Mark's teenage daughters call him from their mother's house, asking for help. When he picks them up, along with his ex-wife's two-year-old son, Theo, they inform him that their stepfather was just hit by a car and killed. Worse, their mother Eva and little brother were with him when it happened.
Eva is crazed with grief, and so the three children live with Mark for a bit while Eva's friend, Gracie, cares for her. The death of John unleashes complicated emotions for Mark. He had liked the man and enjoyed talking with him. Yet, Mark has continued to yearn for Eva throughout her new marriage.
As Eva tries to find her way through her sorrow-filled days, mothering is both nearly impossible and also the anchor holding her to life. She aspires to mourn while tending her children, and hopes not to frighten them with the power of her desolation. As time goes on and whole days pass without tears or rage, Eva finds herself grieving even for her lessening heartache.
Mark almost inevitably becomes attached to Theo, bringing him home along with the girls for visits. He realizes that he loves all three children and that he longs to woo Eva back to him through their children.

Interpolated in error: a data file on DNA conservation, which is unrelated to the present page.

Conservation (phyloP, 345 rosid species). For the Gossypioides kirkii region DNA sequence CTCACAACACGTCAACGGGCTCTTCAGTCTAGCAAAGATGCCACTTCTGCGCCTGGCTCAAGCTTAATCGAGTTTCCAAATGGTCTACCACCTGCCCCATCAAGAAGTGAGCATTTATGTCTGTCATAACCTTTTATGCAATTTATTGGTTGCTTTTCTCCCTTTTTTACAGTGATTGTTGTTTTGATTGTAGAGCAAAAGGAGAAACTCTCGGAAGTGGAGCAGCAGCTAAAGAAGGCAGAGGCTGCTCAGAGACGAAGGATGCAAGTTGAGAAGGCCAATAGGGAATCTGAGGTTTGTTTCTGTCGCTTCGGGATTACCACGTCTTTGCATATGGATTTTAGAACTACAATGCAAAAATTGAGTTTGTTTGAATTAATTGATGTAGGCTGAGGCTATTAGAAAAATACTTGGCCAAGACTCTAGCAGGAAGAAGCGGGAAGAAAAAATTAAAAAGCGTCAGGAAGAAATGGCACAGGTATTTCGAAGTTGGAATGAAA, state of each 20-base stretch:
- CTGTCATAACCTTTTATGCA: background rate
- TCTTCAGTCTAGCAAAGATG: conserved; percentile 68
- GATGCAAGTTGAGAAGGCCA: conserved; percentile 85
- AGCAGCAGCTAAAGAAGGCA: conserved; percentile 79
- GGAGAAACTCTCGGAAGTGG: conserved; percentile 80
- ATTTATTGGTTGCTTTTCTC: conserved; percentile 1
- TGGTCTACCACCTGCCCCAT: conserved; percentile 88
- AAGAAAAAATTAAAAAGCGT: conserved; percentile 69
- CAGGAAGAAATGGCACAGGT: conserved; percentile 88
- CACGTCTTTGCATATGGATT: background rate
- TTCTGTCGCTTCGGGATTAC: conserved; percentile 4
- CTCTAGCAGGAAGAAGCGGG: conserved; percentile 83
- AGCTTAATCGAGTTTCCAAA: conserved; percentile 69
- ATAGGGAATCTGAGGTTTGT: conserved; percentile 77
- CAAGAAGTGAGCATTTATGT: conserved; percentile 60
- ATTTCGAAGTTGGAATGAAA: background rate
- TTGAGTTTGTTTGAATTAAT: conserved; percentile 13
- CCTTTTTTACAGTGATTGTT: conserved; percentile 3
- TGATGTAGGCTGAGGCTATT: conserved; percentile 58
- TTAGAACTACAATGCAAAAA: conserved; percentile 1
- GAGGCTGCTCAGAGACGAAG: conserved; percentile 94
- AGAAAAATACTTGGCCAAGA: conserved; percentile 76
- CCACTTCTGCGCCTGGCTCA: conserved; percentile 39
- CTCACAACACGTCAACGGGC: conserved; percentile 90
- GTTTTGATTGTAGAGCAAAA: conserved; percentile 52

As her parents struggle to cope, Daisy, the younger daughter, grows increasingly hostile toward her mother and inaccessible to her father. She acts out, at first in relatively harmless ways. Eventually, though, her actions turn increasingly dangerous and troubling, as a family friend exploits her vulnerability.
Like a character in the fairy tales that the family collaborates on for the benefit of Theo, Daisy is lost. In the family's made-up stories, the lost child finds a way through the forest to the inevitable happy ending. Is there hope for a similar conclusion to this particular chapter in Daisy's life?
In the interests of full disclosure, I admit that I am such a Sue Miller fan that I would --- with great joy --- gladly read her grocery lists. In LOST IN THE FOREST, the author gives us her finest: characters we fully believe in and care about; a plot that draws us in, engrossing readers to the point that they're happy to give up sleep in order to discover what happens; and lyrical writing. As in real life, the conclusion of the tale is not a true ending, leaving readers with the sense that this family's existence is not contained within the book covers and so continues on.
This highly awaited work is a must-read treat for Sue Miller's many fans. And, if you've not read this author before, fair warning: Opening LOST IN THE FOREST may well set you up for a lifelong addiction.
Reviewed by Terry Miller Shannon (Terryms2001@yahoo.com) on January 7, 2011
Lost in the Forest